THE INTELLIGENT USE OF RAINWATER THROUGH A SOIL CONDITIONING AND CONSERVATION SYSTEM
As we know, water is a source of life, also an essential natural resource for the animals and plants survival. The water present in the soil must be initially absorbed by the roots to fulfill plants vital functions.
In the regions of the "Brazilian Coffee Belt" there are long periods of drought during the winter, severely impacting the development of the culture
The rational use of water in agriculture has become subject of many discussions around the world, with reflexions that bring us in mind: What can we do to ensure high productivity overcoming the lack of water? And how can we optimize the use of water without impacting the environment?
Facing this huge challenge, in Serra da Canastra region, that is home of one of the most biggest Brazilian rivers, São Francisco River, a technology has revolutionized the coffee-growing through an intelligent technique of soil water utilization without the need of complementary irrigation.
It all started 15 years ago in the city of São Roque de Minas, in Minas Gerais State, a region with dry climate, which suffered with lack of water and had soils with low fertility index, where the agronomists and business partners, Alessandro Oliveira and Marco Antônio Menezes, together with researcher José Romero found a simple solution, economic and totally sustainable: “AP Romero System”, also known as "White Irrigation" due to the use of high doses of gypsum applied to the coffee fields.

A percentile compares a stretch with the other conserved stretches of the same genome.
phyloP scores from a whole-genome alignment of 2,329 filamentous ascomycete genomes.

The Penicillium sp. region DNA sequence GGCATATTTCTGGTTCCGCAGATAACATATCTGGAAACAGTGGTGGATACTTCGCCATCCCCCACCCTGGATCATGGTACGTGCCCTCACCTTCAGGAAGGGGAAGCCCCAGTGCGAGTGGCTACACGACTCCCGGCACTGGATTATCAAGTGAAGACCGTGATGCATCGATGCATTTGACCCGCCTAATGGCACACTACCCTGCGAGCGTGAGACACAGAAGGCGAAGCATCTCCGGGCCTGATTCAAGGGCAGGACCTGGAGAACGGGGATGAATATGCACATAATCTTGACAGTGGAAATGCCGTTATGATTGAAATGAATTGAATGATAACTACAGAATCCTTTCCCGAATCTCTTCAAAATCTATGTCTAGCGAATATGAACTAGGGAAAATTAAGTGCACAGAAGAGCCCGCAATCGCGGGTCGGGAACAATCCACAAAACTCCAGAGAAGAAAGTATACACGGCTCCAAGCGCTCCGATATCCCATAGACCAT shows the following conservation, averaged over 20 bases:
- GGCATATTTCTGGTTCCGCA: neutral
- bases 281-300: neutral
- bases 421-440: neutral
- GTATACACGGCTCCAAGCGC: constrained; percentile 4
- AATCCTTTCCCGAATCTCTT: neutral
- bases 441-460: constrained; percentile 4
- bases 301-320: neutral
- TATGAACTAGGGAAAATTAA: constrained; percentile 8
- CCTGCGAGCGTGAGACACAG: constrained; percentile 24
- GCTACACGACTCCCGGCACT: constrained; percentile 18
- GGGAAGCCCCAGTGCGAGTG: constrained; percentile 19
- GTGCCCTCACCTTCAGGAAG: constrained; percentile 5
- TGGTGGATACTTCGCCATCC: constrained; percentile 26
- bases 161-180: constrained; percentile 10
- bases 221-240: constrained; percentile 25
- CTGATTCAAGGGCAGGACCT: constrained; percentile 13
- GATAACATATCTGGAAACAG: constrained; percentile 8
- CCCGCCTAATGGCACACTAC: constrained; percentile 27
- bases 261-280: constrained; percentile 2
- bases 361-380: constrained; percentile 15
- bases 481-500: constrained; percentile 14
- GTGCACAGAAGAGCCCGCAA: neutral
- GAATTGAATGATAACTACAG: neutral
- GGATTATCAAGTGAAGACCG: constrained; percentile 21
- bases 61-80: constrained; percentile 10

Together, they decided to do a hardly research about the effects of gypsum overdosing on coffee physiology and its benefits. The researchers were progressing and winning efforts for several institutions of respect, as the Federal University of Lavras (UFLA), the Federal University of Viçosa (UFV) and Farming Research of Minas Gerais Companie (EPAMIG).
In addition to the great dose of gypsum with the best cost/benefit, it is essential for the operation system using the SYNGENTA protection program that ensures maximum pest and disease control that the planting must be densified with up to 8000 plants/ha, with Brachiaria sp. acting as green cover between the lines and cultural treatments, replacing machinery by animal traction.
All these practices combined, offer gains in the soil of:
Maintain or increase fertility levels;
Greater amount of organic matter;
Increase microbiological diversity and activity;
Increase the resistance to erosion;
Expand the water retention capacity.
These benefits guarantee the maximum use of rainwater from a deep root system of the coffee tree, capable of fetching water retained in the soil up to two meters below the surface. For the coffee producer the finantial return came through the average productivity increasead of his fields by up to 18,5 bags/ha, in a historical series of six years